Be Your Authentic Self: Part 2
PublishedOctober 3, 2021
Andrew Le, MD: Do you see digital health as a tool to help us do more to support the health of Black communities and communities of color?
Dr. Patrice Harris: The AMA and the CDC [Centers for Disease Control and Prevention] have both clearly identified racism as a public health issue. We need to continue conversations about how systems interact to impact health. We are used to communicating over Zoom now, but I think the difficult conversations need to happen in person. This is a complicated challenge that requires work on a lot of fronts.
A silver lining to the pandemic is that a lot of support groups and physician appointments moved to telehealth. That increased access to some sources of care. But a lot of folks in rural areas don't have broadband. Some folks in the inner city can’t afford a data plan. That’s the promise and the peril of digital health solutions.
Andrew: Absolutely. You have experience working with the AMA Opioid Task Force. How did the pandemic impact patients who are dealing with the opioid crisis? What can we learn from that moving forward?
Patrice: Unfortunately, pre-pandemic we saw an increase in opioid overdoses, mainly related to fentanyl. Some states also reported increased overdoses throughout the pandemic. Treatment and recovery services were disrupted, so people couldn't get to their usual sources of care or support.
Some states were very forward-thinking. They relaxed treatment rules. You could get three days’ worth of methadone, an approved treatment for opioid use disorder, instead of coming daily. If you were going to start buprenorphine, you didn’t need to have an in-person visit first. In needle exchange programs, maybe you could get five needles instead of one at a time. We still have a long way to go, but those are positive developments.
We use the term “overdose crisis” because it's not just opioids. It's methamphetamine and other substances. What we should be thinking about is a coordinated system that works for any substance use disorder.
Andrew: That makes sense. Are there further reforms you want to see at the state or federal level?
Patrice: One of the earliest things that CMS did for Medicare and Medicaid services during the pandemic was make the reimbursement equitable for a telehealth visit. That needs to continue and bring commercial payers along. It’s not pandemic-related, but the collaborative care model is a great for integrating mental health and primary care. We want those efforts to be adequately funded because there are just not enough psychiatrists, psychologists, and therapists.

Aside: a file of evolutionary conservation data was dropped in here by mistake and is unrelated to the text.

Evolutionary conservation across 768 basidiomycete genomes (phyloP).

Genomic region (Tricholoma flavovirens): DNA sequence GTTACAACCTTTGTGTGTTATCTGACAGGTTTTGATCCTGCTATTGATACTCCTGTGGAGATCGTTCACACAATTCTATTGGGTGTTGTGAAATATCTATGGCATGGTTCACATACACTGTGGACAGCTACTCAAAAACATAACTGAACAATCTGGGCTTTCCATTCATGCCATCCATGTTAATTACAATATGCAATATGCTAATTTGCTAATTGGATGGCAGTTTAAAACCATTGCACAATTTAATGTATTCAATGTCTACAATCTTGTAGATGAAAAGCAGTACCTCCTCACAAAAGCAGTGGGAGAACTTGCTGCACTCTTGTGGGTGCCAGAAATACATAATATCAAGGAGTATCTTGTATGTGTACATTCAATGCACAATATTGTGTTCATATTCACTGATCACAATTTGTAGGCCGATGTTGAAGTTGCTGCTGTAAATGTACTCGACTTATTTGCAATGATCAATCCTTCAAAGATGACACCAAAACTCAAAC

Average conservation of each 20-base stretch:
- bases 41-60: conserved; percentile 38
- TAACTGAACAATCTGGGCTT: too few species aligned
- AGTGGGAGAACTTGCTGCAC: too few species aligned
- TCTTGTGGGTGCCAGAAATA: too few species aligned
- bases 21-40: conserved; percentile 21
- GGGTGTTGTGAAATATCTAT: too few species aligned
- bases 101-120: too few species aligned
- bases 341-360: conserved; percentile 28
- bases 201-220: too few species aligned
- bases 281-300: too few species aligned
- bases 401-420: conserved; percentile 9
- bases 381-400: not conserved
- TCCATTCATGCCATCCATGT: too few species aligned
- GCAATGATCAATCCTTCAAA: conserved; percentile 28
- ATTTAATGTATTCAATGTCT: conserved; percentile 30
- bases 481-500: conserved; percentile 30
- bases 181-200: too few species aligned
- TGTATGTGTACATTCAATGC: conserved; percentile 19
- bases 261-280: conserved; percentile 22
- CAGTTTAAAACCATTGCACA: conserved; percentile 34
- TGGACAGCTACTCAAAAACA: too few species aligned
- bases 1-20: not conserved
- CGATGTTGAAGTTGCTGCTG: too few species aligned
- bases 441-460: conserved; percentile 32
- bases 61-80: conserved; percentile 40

We must have evaluation plans in place. I often say we need to inspect what we expect. Continuing pay equity for telehealth, and making digital care available, are both good. But we want to make sure we are getting good health outcomes so we can continue to do the things that are working and discontinue those things that don't work. We're not very good at that. Medical and public health professionals—and science in general—have been attacked this year. We must make sure that we are always following the evidence.
Andrew: I could not agree with you more.
Patrice: I encourage everyone, especially physicians, to think about whether we can communicate better. We must combat misinformation, of course, but how can all of us do a better job communicating about these complex topics?
What was frustrating to a lot of folks in this country was sometimes our recommendations changed. They said, "Two months ago you said don't wear a mask, and now you're telling me to wear a mask." We know exactly what happened. At the very beginning, masks were scarce, and we wanted to make sure that health professionals had them. But the moment we saw data about COVID-19 being airborne, we recommended masks for everyone. I was president of the AMA at the beginning of the pandemic and the chief spokesperson. Looking back, was I speaking in doctor-ese or too science-y? I think about how I can use language the public understands, so when I say something, they trust me.
Andrew: Speaking of self-awareness, what's brought you joy or peace during the pandemic?
Patrice: Spending time with my dad. Early on, just like everyone else in this country, we were not able to see older relatives because it was risky. I did not see my dad for about four months. It made me so joyous when I was able to see him. I have a very close-knit family, originally from West Virginia. My dad had nine siblings. I was an only child, but I grew up near a lot of my cousins. Family has always brought me joy.
I'm an optimistic person. Over the last year, I was not optimistic every day, but I chose to figure out the path forward. And I choose to do all that I can to move us on the path forward. At the end of the day if I have remained true to myself, if I have maintained my sense of integrity, and if I can face myself in the mirror about what I did or didn't do that day, then I am at peace.